In an age when it’s difficult for many of us to imagine not having a cell phone, 40% of the people on earth have no written family history. Dr. Osei-Aguemang Bonsu of FamilySearch explained the challenges that statistic presents in his address titled: Doing Family History in Sub Saharan Africa. The LDS Newsroom recently published an in-depth article about Dr. Bonsu’s efforts to preserve African oral histories.
The challenge of creating written family histories is time and time is running out. Dr. Bonsu is from Ghana but the problem for genealogists is the same in the other 36 countries that make up Sub Saharan Africa.
Time is the problem because young men are moving to the cities. The old men of the villages, the only source of family and village history, have no one to transfer history to. When they die the history will be lost. There is a saying in Africa: “When and old man dies, a library burns down.”
Ancestors are extremely important in Africans. They are constantly connected to them as every event calls for inviting ancestors to join them. Births, funerals, weddings, any community event includes the ancestors.
Each family has one member, an old man or woman, who knows the names of the ancestors and recites them. He asks them to come join their family members at village occasions. Ancestors are asked to participate in whatever the family is doing.
When the young men are moving to the cities the chain of ancestral knowledge is broken. That crisis of information is being addressed by FamilySearch.
FamilySearch goes to the villages and records what the old men know. In one village an elder named Okwei died the day after they finished talking to him. A delay of just one week and the three days of interviews would have been lost forever. When FamilySearch workers brought the records from the recordings they had made of Okwei, the family and village were delighted and relieved. They regarded those records as though they were pure gold.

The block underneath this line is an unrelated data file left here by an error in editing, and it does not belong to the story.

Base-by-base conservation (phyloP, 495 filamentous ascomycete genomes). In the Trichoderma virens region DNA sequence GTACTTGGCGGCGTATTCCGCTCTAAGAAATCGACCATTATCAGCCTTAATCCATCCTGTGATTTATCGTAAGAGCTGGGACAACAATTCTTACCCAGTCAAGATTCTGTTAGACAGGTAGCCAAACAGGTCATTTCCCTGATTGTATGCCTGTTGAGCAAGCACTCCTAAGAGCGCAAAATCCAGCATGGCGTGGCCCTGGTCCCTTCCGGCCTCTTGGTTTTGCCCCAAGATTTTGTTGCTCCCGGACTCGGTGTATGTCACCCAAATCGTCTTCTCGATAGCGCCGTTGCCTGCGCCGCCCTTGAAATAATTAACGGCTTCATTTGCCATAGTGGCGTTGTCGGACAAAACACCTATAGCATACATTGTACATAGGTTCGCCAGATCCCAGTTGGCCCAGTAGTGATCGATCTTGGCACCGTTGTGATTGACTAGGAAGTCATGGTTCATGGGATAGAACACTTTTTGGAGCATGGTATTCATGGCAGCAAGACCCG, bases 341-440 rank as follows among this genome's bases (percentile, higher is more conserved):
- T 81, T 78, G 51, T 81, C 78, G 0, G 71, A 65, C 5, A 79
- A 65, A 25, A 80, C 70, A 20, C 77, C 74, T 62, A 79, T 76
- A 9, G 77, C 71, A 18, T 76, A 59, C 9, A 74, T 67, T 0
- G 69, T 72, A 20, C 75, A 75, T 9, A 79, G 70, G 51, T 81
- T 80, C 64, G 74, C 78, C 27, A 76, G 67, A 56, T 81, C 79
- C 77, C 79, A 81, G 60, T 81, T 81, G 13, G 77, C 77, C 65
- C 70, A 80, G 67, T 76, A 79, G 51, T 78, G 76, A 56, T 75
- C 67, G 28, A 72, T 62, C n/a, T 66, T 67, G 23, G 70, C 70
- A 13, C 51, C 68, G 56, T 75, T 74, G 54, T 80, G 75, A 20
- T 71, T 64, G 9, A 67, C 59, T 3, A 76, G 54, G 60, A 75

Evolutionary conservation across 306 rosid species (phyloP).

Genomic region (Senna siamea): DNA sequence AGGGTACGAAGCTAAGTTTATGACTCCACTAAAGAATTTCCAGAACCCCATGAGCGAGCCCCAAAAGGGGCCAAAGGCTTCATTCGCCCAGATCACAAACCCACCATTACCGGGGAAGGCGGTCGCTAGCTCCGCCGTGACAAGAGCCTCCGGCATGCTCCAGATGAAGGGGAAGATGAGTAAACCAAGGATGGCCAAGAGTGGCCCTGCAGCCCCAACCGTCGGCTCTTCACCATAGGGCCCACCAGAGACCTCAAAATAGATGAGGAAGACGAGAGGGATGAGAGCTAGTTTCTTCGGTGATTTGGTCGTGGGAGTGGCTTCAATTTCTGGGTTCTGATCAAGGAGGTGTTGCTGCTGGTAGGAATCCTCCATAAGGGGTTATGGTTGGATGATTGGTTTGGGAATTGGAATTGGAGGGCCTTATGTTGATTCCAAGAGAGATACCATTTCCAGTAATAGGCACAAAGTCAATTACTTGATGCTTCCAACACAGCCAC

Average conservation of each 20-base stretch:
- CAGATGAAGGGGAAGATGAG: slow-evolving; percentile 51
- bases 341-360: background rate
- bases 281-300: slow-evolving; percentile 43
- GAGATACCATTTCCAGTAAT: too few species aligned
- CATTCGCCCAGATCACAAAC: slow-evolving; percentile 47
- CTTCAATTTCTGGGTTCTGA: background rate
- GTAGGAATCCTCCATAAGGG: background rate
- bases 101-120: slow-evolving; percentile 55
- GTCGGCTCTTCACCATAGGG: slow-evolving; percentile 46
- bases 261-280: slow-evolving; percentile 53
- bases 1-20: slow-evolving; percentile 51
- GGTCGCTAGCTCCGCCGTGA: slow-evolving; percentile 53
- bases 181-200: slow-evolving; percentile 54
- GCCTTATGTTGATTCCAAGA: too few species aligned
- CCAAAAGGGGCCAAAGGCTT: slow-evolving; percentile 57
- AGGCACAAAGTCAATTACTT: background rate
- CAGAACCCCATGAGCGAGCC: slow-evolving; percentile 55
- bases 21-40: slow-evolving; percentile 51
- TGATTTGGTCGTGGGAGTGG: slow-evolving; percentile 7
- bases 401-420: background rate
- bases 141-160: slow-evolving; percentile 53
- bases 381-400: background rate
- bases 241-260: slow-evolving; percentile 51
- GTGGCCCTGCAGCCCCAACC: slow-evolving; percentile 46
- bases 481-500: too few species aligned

The first task for family historians is the preservation of the history. Then access to the community helps to validate the oral histories. Where people are buried is also a way to validate because everyone who dies is buried in their village.
The knowledge of ancestors is important in virtually every aspect of life from marriage to a dispute over who owns a fruit tree. If family history can document a famous forbearer, a pioneer, war leader or politician, parents may be able to claim a higher bride price. A host does not know how to treat a guest until he is aware of kin relationship, or lack thereof.
In the field, FamilySearch starts with recording of histories as they are recited by the old men. Then they can validate that information through interviews of secondary sources. The collection strategy includes getting names and stories about a particular family, or about parts of a village. Village leaders help researchers know what groups and families exist and identify primary and secondary informants. There will be one person in each family who is the authority and most everyone knows who that is. The secondary informants then help connect the branches of each family.
Researchers follow an interview protocol. They create the audio label, or the date, place, time, name of the interviewer and informant and what content they want to capture. Then they let the informant talk without worrying about specificity. The informant will relate both the village history and family history beginning with the first ancestor. Then the ancestors are integrated into a master pedigree. Open and closed ended questions of primary and secondary informants follows to verify the information. FamilySearch has found that group interviews are also important to verification.
With young men drifting to urban areas, the pressure to preserve oral genealogy is intense. FamilySearch has proven that it is possible for people to go back and connect with their families and villages. That provides hope and the goal.
So much more needs to be done. In Ghana, only the surface has been scratched in five years of work. That leaves millions of histories needing to be recorded throughout Sub Saharan Africa.